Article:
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JOHN HENRY RALPH BROOKS


is honored on Panel 25W, Line 95 of the Vietnam Veterans Memorial.

Leave a Remembrance

REMEMBRANCES

  • Remembered

    Posted on 7/10/17 - by Lucy Conte Micik bennysgift@gmail.com
    Dear SSGT Brooks,
    Thank you for your service as a Huey, UH-1 Helicopter Repairer. I read you are still MIA.
    Please come home.
    It is now summer, and it is important for us all to acknowledge the sacrifices of those like you who answered our nation's call. Please watch over America, it stills needs your courage and faithfulness. Rest in peace with the angels.
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  • Remembering An American Hero

    Posted on 4/27/16 - by Curt Carter ccarter02@earthlink.net
    Dear SSGT John Henry Ralph Brooks, sir

    As an American, I would like to thank you for your service and for your sacrifice made on behalf of our wonderful country. The youth of today could gain much by learning of heroes such as yourself, men and women whose courage and heart can never be questioned.

    May God allow you to read this, and may He allow me to someday shake your hand when I get to Heaven to personally thank you. May he also allow my father to find you and shake your hand now to say thank you; for America, and for those who love you.

    With respect, Sir

    Curt Carter
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  • Final Mission of SP4 John H.R. Brooks

    Posted on 7/28/14 - by wkillian@smjuhsd.org
    On May 13, 1969, SP4 John H.R. Brooks was the crew chief aboard one of three helicopters assigned the task of inserting Republic of Korea soldiers into Binh Dinh Province, South Vietnam. While approaching the landing zone (LZ), the three aircraft came under enemy fire, and during the insertion, SP4 Brooks' aircraft was hit, spun in the air, and crashed. Three of the 9 Koreans aboard the aircraft survived, evaded capture and were able to link up with Korean and American units the next day. One evadee reported that one Korean was killed in the helicopter and the American who was firing the machine gun on the left side of the helicopter was also killed. After the helicopter crashed, he saw the same American pinned under the helicopter (presumably the door gunner). The next day the bodies of all the other American crewmen except Brooks were found. Equipment thought to belong to Brooks was discovered near the burned helicopter. However, there was no sign of Brooks. Members of the crash site team agreed that while at the crash site a Korean soldier who had been in the helicopter reported that he had seen one American and two Koreans running down the hill from the crash site. No U.S. bodies were found down the hill; all of them were found at the top of the hill where the crash occurred. Crew members of the other aircraft reported seeing what they felt was SP4 Brooks exit the aircraft after it crashed and burned, yet there was now no sign of him. [Taken from pownetwork.org]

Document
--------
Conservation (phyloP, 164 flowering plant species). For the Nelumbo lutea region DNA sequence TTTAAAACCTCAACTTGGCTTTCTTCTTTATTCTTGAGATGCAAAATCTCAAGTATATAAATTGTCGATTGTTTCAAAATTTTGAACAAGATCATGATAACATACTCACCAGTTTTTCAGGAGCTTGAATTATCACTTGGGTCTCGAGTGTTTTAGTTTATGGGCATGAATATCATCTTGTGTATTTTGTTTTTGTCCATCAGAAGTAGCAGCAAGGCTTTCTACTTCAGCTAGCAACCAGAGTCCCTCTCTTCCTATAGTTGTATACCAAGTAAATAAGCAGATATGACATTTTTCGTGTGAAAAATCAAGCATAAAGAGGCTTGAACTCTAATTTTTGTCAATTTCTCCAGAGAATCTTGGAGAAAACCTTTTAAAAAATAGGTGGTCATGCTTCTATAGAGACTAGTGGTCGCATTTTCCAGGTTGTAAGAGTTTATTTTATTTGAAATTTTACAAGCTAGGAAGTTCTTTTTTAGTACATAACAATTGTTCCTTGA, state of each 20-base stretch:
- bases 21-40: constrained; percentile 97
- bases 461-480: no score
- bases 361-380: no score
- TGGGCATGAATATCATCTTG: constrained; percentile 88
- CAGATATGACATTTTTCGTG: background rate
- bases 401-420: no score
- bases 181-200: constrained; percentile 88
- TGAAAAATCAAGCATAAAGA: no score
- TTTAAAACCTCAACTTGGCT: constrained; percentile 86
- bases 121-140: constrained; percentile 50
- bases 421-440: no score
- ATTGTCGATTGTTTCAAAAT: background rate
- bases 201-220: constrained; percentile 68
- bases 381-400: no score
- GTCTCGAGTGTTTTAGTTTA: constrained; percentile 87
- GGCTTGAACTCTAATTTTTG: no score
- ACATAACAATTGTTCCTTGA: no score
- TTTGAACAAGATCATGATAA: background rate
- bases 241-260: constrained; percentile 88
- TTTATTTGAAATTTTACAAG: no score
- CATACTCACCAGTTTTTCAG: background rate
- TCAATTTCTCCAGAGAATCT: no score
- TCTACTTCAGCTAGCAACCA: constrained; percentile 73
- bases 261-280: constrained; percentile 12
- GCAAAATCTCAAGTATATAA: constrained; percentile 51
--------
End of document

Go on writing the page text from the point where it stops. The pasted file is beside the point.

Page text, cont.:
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  • Remembrance

    Posted on 3/14/12 - by Arthur Wiknik, Jr.
    *
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  • John H. Brooks this WO will never forget you

    Posted on 11/4/09 - by Fellow member of the 129th AHC
    I had only been in the company for 28 days when your helicoper was shot down. I knew you best of all the crew members on your aircraft that day. I had worked with you on aircraft run ups and how could one ever forget someone whose name was John Henry.

    I held out hope that you might be found alive running with the Koreans who you were last seen with running down the hill. That hope never came to fruition and I want you to know that this member of the 129th will never forget you or the other crew members who passed with you on 05/13/69. J. H. Brooks thank you for giving the ultimate sacrifice for your country.

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The Wall of Faces

Brought to you by the organization that built The Wall, the Vietnam Veterans Virtual Memorial Wall is dedicated to honoring, remembering and sharing the legacies of all those who died in the Vietnam War. Here you can go beyond the names on The Wall to see the faces, share the stories and read the remembrances posted by friends, neighbors, classmates and family members.

All of these photos will be showcased in The Education Center at The Wall on the National Mall in Washington, D.C. To learn more about the effort to collect these photos and ensure their faces will never be forgotten, visit www.buildthecenter.org.